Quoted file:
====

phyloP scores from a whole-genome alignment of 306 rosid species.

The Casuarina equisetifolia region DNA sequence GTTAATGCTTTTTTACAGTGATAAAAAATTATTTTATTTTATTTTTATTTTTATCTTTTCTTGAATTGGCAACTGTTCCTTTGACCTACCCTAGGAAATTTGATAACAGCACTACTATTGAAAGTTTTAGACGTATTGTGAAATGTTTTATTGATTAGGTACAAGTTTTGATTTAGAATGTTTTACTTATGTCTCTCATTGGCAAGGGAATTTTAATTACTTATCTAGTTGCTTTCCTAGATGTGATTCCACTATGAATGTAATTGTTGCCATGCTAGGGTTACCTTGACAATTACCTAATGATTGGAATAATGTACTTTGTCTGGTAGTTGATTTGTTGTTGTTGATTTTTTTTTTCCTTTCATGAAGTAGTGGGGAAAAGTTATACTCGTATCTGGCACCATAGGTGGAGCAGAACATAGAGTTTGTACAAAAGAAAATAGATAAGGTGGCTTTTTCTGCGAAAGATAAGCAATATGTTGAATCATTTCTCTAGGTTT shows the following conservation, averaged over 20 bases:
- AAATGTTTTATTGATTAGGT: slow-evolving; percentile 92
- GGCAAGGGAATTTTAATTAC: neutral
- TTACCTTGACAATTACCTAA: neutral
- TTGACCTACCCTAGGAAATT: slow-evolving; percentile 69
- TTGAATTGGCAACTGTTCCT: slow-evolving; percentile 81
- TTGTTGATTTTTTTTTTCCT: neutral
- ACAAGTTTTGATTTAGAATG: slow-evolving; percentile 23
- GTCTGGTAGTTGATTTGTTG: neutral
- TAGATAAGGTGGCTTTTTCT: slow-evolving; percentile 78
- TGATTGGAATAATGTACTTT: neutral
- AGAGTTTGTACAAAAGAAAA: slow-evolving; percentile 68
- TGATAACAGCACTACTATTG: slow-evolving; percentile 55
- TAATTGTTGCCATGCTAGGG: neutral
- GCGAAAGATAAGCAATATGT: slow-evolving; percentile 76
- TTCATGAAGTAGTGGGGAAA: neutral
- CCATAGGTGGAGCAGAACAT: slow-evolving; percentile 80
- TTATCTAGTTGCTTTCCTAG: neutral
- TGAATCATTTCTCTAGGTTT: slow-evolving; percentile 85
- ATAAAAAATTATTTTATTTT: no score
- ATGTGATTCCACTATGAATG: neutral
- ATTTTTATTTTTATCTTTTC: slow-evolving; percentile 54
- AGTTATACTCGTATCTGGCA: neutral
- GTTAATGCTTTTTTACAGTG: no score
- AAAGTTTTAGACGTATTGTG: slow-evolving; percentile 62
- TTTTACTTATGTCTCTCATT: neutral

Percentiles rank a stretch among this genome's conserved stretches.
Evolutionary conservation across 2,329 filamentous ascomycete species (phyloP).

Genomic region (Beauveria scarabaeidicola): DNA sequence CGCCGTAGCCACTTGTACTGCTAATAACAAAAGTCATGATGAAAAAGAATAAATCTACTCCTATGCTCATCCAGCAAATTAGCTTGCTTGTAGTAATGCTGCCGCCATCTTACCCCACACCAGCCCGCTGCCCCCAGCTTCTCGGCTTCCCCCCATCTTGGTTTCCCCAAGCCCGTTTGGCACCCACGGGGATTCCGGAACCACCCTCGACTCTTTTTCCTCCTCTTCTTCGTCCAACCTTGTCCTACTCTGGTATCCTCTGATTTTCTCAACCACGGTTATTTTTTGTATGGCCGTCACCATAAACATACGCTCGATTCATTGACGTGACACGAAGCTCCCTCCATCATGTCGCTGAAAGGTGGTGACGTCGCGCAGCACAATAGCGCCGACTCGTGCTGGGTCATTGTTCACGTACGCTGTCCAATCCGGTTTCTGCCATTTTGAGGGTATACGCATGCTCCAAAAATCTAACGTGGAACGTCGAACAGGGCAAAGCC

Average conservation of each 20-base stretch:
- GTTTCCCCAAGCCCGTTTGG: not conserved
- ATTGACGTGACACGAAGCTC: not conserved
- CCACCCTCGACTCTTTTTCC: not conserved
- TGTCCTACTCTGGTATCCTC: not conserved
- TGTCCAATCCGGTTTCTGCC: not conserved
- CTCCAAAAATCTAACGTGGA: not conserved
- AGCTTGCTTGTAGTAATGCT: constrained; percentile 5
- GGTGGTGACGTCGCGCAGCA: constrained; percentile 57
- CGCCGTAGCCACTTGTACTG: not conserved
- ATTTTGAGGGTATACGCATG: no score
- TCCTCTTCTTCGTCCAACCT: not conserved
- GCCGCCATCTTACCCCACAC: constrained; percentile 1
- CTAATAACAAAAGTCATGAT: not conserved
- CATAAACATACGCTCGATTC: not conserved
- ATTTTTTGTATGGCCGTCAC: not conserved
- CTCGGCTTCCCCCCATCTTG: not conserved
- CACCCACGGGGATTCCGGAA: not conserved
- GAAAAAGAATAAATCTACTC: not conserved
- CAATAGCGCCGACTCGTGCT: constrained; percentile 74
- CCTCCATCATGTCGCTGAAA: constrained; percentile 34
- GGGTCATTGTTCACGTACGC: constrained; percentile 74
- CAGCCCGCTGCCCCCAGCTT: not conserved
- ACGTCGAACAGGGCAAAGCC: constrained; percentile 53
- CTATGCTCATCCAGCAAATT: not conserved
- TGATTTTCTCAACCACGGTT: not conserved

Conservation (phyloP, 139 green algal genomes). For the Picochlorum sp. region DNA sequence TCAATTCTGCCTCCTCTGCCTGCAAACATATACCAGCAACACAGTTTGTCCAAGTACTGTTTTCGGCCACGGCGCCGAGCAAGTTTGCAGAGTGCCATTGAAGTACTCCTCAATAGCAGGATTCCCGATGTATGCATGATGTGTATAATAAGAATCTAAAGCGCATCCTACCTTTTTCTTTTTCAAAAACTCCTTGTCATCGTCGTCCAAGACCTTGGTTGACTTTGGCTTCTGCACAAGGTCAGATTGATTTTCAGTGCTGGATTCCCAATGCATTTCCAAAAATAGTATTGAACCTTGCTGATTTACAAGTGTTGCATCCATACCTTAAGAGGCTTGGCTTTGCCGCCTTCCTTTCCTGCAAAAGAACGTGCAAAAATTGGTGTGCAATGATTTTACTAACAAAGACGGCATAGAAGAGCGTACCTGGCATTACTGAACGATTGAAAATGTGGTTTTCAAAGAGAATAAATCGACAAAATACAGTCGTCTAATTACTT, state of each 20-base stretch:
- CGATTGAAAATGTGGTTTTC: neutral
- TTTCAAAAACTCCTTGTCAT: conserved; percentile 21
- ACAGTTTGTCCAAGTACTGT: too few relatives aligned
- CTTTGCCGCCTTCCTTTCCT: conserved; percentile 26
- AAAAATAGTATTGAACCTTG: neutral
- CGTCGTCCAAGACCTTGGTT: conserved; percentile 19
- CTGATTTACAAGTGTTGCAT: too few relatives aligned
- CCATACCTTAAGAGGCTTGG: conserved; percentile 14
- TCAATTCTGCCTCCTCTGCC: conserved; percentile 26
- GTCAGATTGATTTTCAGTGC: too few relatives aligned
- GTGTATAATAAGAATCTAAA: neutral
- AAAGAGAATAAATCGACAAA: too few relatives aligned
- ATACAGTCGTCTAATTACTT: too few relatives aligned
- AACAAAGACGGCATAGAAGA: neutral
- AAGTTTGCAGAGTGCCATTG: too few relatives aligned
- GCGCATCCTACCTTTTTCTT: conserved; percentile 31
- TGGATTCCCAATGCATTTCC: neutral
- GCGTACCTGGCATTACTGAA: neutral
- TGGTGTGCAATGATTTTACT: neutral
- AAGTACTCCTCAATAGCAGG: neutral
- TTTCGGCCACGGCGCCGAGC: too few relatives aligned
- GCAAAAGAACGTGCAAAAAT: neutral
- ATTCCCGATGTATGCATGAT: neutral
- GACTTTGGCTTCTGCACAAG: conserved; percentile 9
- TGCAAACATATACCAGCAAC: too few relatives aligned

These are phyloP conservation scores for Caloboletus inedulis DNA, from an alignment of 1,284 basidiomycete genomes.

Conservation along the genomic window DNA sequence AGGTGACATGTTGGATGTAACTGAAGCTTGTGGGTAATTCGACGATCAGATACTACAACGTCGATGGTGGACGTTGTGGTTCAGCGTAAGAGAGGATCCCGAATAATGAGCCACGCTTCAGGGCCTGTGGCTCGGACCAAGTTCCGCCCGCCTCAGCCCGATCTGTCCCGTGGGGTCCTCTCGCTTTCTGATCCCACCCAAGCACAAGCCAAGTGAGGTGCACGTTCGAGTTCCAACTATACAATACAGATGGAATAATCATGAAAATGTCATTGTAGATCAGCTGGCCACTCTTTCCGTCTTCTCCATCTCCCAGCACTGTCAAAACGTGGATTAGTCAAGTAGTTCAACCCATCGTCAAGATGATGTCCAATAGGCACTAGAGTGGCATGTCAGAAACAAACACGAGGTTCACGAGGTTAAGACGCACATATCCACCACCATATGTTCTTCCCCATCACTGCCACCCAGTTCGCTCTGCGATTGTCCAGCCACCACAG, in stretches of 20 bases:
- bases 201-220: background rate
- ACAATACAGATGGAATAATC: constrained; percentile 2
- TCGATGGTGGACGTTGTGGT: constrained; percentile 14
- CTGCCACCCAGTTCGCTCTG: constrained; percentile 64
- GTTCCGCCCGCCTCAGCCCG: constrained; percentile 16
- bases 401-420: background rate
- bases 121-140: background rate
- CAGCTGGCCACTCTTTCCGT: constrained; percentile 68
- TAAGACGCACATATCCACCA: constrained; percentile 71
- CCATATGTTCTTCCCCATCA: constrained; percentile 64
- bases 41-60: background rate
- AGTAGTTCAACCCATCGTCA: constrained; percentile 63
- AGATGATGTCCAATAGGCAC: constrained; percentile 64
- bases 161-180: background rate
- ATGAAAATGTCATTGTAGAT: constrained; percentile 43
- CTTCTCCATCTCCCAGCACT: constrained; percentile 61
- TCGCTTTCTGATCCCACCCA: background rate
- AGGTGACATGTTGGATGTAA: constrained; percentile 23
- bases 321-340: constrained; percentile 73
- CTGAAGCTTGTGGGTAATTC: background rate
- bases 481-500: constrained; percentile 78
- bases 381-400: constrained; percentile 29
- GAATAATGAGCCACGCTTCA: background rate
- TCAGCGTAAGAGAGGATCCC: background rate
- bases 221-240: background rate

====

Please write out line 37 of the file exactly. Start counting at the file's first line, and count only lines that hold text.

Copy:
- CTCCAAAAATCTAACGTGGA: not conserved